The catalyst for China’s questioning of multilateralism was a sense that its support for the US-led response to the 1997 Asian Crisis had been underappreciated, and this was exacerbated by the spring 1999 US bombing of the Chinese Embassy in Belgrade. A deeper force underlying China’s regionalism has been a rapid growth in intra-regional trade in East Asia. The trend began when Japanese firms moved production activities offshore following the large yen appreciation that began in 1985, although in the early 1990s Asian exports still went overwhelmingly to OECD countries. After the mid-1990s, intra-industry trade accounted for an ever-increasing share of Asian trade, and China’s role in intra-regional production networks emerged as a major feature. Interest in an institutional framework for reducing transactions costs on trade within East Asia accompanied these denser Asian production networks....
For China (as for Korea) there are deep-seated historical obstacles to cooperation with Japan, which were highlighted by the violent anti-Japanese demonstrations in several Chinese cities in spring 2005. ...[T]he pattern for China, as for East Asia in general, in the first half of the 2000s was one of talking regionally but acting bilaterally. ...
Although regionalism may be viewed as an alternative to multilateralism, in the East Asian context there may be little conflict between the two, at least in their economic consequences. Duty payments on intra-Asian trade tend to be low as a result of trade liberalisation and of the prevalence of duty-drawback systems... To the extent that the new RTAs include discriminatory tariffs, ... they tend to be narrow in scope and coverage, with trivial economic impact. To the extent that bilateral or regional agreements include trade-facilitating measures, progress in reducing trade costs by improved customs operation and so forth tends to benefit all trades and in practice is non-discriminatory. To the extent that they simplify foreign investment procedures and intra-firm trade, they may start as bilateral but are likely to proliferate until multilateral.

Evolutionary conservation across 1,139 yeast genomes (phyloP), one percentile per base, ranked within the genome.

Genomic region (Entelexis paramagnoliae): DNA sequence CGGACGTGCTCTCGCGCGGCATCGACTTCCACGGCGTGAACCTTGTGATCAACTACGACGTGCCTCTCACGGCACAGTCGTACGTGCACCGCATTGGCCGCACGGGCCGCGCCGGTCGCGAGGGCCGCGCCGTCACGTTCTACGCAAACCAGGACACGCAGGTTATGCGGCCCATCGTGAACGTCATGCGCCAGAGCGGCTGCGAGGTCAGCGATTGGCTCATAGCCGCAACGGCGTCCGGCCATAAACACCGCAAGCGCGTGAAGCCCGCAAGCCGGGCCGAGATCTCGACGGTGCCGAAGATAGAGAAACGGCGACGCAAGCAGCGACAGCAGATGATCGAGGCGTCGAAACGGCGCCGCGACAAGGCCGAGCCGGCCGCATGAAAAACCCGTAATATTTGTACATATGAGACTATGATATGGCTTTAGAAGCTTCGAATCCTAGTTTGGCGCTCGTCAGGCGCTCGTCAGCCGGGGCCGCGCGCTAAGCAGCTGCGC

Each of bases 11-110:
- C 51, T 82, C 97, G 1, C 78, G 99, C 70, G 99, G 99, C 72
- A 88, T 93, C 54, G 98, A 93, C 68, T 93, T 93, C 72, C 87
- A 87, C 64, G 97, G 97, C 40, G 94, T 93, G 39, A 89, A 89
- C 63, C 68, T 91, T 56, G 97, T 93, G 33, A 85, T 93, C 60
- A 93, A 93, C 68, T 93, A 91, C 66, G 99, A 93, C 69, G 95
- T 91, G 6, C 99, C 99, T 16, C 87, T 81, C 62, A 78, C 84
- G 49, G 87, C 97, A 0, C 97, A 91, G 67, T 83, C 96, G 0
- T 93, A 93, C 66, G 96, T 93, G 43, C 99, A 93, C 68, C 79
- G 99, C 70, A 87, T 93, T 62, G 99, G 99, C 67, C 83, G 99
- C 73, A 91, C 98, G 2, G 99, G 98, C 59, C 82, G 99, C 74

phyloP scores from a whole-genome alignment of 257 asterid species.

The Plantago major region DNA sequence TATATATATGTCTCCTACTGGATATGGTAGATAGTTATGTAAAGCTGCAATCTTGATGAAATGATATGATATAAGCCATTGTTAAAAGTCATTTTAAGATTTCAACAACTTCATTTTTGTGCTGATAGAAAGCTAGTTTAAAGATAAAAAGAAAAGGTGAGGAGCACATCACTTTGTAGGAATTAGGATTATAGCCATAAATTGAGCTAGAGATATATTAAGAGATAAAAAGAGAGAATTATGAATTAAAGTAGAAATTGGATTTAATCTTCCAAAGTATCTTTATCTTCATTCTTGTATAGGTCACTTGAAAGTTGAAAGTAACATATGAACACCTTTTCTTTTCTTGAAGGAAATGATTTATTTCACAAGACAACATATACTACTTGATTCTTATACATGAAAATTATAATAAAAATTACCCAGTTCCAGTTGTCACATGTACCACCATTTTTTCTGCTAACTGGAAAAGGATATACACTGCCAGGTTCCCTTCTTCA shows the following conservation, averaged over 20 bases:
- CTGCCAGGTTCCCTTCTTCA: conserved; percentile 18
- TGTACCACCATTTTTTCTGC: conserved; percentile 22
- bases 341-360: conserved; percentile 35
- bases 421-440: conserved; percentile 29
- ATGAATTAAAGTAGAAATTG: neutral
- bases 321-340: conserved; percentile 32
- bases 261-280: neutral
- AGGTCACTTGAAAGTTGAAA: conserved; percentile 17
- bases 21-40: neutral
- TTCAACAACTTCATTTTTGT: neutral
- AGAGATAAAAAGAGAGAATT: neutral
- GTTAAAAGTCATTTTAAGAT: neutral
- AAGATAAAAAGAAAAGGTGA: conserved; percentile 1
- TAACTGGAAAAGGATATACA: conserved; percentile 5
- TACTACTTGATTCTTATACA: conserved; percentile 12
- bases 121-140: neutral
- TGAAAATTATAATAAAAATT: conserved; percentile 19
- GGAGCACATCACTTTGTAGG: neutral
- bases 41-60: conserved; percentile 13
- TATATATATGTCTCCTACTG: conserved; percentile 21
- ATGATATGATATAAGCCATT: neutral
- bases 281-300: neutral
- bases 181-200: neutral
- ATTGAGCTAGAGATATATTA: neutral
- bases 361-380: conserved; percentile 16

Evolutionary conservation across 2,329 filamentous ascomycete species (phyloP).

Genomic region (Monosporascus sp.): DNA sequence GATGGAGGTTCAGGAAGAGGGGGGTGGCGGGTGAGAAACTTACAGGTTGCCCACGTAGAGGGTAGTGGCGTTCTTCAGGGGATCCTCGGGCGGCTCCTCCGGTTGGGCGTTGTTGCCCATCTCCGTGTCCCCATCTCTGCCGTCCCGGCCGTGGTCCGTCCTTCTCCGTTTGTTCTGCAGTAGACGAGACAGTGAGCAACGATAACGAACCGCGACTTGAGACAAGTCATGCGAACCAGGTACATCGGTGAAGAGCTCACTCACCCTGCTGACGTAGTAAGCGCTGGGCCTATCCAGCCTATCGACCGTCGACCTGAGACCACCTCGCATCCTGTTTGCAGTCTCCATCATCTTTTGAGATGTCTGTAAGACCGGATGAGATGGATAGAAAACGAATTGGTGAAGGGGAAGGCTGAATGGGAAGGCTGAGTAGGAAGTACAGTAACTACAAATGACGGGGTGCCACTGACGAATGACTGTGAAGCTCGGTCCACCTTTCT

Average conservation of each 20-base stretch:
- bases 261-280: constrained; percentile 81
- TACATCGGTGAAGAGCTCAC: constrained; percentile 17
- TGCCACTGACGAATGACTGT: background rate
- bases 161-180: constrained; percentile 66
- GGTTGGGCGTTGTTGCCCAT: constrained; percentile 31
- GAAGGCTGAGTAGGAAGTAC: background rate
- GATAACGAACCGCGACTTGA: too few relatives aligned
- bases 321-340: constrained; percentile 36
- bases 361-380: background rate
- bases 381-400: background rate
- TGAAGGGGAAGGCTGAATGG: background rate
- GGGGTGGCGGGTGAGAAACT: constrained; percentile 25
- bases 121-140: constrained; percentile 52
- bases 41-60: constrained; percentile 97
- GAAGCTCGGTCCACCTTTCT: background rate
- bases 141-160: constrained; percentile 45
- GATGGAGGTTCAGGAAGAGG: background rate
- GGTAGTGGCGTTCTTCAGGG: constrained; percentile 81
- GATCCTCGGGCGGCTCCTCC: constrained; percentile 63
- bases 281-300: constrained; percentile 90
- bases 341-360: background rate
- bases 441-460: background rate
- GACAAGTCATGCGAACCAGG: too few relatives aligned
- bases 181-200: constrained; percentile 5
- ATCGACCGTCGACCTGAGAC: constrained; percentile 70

Since China secured WTO membership in 2000/1, a major vehicle for its regional leadership aspirations has been trade agreements. The various East Asian groupings have allowed China to assert its regional hegemony, and Japan has so far clearly come off second-best despite still having a larger economy than China’s. Moreover, the flourishing of bilateral agreements as the highest profile trade policy agenda has left Taiwan totally sidelined. The politics of using RTAs in a quest for regional hegemony are, however, problematic; they can be corrosive of regional integration, wasteful of policy-making capacities, sucking oxygen from reform momentum, and causing negative reactions which lead to poor dynamics. A negative economic consequence of using RTAs for political ends is the lack of transparency about which rules actually apply; even when RTAs are implemented many traders continue to trade on an MFN basis rather than invoking bilateral agreements, e.g. less than 15% of Singapore’s trade with preferred partners is conducted under the terms of bilateral agreements
In sum, the recent East Asian regional agreements are less threatening to the world trade system than they may appear. They do not threaten the MFN tariff structure in a meaningful way, and if they can promote trade facilitation this will likely benefit Asia-traders from all countries. The major threat is political rather than economic, if the struggle for Asian leadership becomes disruptive to harmonious relations. Non-Asian policy-makers should worry more about soothing these antagonisms than about the economic threat of Asian regionalism.